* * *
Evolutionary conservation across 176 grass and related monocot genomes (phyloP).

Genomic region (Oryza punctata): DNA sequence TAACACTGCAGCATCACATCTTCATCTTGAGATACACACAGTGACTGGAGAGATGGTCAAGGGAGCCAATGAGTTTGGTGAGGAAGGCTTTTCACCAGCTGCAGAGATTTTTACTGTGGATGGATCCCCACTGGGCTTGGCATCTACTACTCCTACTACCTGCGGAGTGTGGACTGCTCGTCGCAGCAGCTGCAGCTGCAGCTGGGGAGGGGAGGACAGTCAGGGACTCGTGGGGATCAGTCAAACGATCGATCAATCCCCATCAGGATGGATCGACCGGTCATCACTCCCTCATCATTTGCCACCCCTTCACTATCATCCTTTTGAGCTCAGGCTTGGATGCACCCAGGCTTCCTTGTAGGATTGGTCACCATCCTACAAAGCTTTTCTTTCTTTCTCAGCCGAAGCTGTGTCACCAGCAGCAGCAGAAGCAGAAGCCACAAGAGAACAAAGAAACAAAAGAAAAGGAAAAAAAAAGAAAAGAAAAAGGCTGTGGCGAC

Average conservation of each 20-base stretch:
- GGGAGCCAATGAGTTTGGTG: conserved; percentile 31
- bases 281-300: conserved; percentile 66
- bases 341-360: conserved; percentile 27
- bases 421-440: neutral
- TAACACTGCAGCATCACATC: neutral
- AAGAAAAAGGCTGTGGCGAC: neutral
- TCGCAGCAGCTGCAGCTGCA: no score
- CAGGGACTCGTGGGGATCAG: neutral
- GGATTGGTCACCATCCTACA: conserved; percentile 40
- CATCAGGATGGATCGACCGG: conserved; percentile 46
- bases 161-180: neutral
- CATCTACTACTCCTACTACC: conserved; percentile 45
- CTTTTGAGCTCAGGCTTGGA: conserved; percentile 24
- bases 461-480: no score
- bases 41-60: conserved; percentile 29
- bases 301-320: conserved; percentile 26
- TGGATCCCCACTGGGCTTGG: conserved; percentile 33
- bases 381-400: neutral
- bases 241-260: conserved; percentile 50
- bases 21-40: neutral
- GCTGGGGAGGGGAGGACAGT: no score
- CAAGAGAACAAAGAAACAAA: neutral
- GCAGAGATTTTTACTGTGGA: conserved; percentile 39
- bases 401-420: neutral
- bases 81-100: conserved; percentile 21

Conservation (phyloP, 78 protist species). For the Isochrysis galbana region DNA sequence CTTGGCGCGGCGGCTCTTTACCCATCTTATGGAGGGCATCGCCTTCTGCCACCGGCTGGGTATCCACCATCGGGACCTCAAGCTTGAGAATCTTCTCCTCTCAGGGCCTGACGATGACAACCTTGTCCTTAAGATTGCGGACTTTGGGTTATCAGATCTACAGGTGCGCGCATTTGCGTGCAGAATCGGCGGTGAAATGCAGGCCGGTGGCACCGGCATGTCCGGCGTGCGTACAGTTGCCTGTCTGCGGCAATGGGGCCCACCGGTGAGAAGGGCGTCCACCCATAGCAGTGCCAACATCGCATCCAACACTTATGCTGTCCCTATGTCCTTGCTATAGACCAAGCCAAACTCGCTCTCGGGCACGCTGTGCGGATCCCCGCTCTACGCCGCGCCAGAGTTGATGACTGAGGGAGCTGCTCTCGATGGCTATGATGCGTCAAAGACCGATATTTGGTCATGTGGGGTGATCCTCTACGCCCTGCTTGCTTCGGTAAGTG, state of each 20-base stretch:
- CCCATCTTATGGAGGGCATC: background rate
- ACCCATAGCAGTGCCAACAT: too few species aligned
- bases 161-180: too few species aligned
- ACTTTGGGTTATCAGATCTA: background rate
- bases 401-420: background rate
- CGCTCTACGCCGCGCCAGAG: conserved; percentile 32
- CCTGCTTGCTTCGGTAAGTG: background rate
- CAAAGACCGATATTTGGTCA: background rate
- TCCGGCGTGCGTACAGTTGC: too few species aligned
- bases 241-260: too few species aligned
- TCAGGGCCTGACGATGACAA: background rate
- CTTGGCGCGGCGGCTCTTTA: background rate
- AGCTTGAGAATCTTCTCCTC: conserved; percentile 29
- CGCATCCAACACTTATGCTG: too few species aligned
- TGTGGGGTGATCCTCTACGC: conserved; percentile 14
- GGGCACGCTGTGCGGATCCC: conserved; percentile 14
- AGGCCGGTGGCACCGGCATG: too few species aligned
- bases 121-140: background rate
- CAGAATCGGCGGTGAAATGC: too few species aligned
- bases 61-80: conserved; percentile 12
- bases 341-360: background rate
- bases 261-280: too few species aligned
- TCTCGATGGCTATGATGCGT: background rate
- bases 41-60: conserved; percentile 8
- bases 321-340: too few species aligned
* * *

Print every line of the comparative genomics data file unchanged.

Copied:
Evolutionary conservation across 176 grass and related monocot genomes (phyloP).

Genomic region (Oryza punctata): DNA sequence TAACACTGCAGCATCACATCTTCATCTTGAGATACACACAGTGACTGGAGAGATGGTCAAGGGAGCCAATGAGTTTGGTGAGGAAGGCTTTTCACCAGCTGCAGAGATTTTTACTGTGGATGGATCCCCACTGGGCTTGGCATCTACTACTCCTACTACCTGCGGAGTGTGGACTGCTCGTCGCAGCAGCTGCAGCTGCAGCTGGGGAGGGGAGGACAGTCAGGGACTCGTGGGGATCAGTCAAACGATCGATCAATCCCCATCAGGATGGATCGACCGGTCATCACTCCCTCATCATTTGCCACCCCTTCACTATCATCCTTTTGAGCTCAGGCTTGGATGCACCCAGGCTTCCTTGTAGGATTGGTCACCATCCTACAAAGCTTTTCTTTCTTTCTCAGCCGAAGCTGTGTCACCAGCAGCAGCAGAAGCAGAAGCCACAAGAGAACAAAGAAACAAAAGAAAAGGAAAAAAAAAGAAAAGAAAAAGGCTGTGGCGAC

Average conservation of each 20-base stretch:
- GGGAGCCAATGAGTTTGGTG: conserved; percentile 31
- bases 281-300: conserved; percentile 66
- bases 341-360: conserved; percentile 27
- bases 421-440: neutral
- TAACACTGCAGCATCACATC: neutral
- AAGAAAAAGGCTGTGGCGAC: neutral
- TCGCAGCAGCTGCAGCTGCA: no score
- CAGGGACTCGTGGGGATCAG: neutral
- GGATTGGTCACCATCCTACA: conserved; percentile 40
- CATCAGGATGGATCGACCGG: conserved; percentile 46
- bases 161-180: neutral
- CATCTACTACTCCTACTACC: conserved; percentile 45
- CTTTTGAGCTCAGGCTTGGA: conserved; percentile 24
- bases 461-480: no score
- bases 41-60: conserved; percentile 29
- bases 301-320: conserved; percentile 26
- TGGATCCCCACTGGGCTTGG: conserved; percentile 33
- bases 381-400: neutral
- bases 241-260: conserved; percentile 50
- bases 21-40: neutral
- GCTGGGGAGGGGAGGACAGT: no score
- CAAGAGAACAAAGAAACAAA: neutral
- GCAGAGATTTTTACTGTGGA: conserved; percentile 39
- bases 401-420: neutral
- bases 81-100: conserved; percentile 21

Conservation (phyloP, 78 protist species). For the Isochrysis galbana region DNA sequence CTTGGCGCGGCGGCTCTTTACCCATCTTATGGAGGGCATCGCCTTCTGCCACCGGCTGGGTATCCACCATCGGGACCTCAAGCTTGAGAATCTTCTCCTCTCAGGGCCTGACGATGACAACCTTGTCCTTAAGATTGCGGACTTTGGGTTATCAGATCTACAGGTGCGCGCATTTGCGTGCAGAATCGGCGGTGAAATGCAGGCCGGTGGCACCGGCATGTCCGGCGTGCGTACAGTTGCCTGTCTGCGGCAATGGGGCCCACCGGTGAGAAGGGCGTCCACCCATAGCAGTGCCAACATCGCATCCAACACTTATGCTGTCCCTATGTCCTTGCTATAGACCAAGCCAAACTCGCTCTCGGGCACGCTGTGCGGATCCCCGCTCTACGCCGCGCCAGAGTTGATGACTGAGGGAGCTGCTCTCGATGGCTATGATGCGTCAAAGACCGATATTTGGTCATGTGGGGTGATCCTCTACGCCCTGCTTGCTTCGGTAAGTG, state of each 20-base stretch:
- CCCATCTTATGGAGGGCATC: background rate
- ACCCATAGCAGTGCCAACAT: too few species aligned
- bases 161-180: too few species aligned
- ACTTTGGGTTATCAGATCTA: background rate
- bases 401-420: background rate
- CGCTCTACGCCGCGCCAGAG: conserved; percentile 32
- CCTGCTTGCTTCGGTAAGTG: background rate
- CAAAGACCGATATTTGGTCA: background rate
- TCCGGCGTGCGTACAGTTGC: too few species aligned
- bases 241-260: too few species aligned
- TCAGGGCCTGACGATGACAA: background rate
- CTTGGCGCGGCGGCTCTTTA: background rate
- AGCTTGAGAATCTTCTCCTC: conserved; percentile 29
- CGCATCCAACACTTATGCTG: too few species aligned
- TGTGGGGTGATCCTCTACGC: conserved; percentile 14
- GGGCACGCTGTGCGGATCCC: conserved; percentile 14
- AGGCCGGTGGCACCGGCATG: too few species aligned
- bases 121-140: background rate
- CAGAATCGGCGGTGAAATGC: too few species aligned
- bases 61-80: conserved; percentile 12
- bases 341-360: background rate
- bases 261-280: too few species aligned
- TCTCGATGGCTATGATGCGT: background rate
- bases 41-60: conserved; percentile 8
- bases 321-340: too few species aligned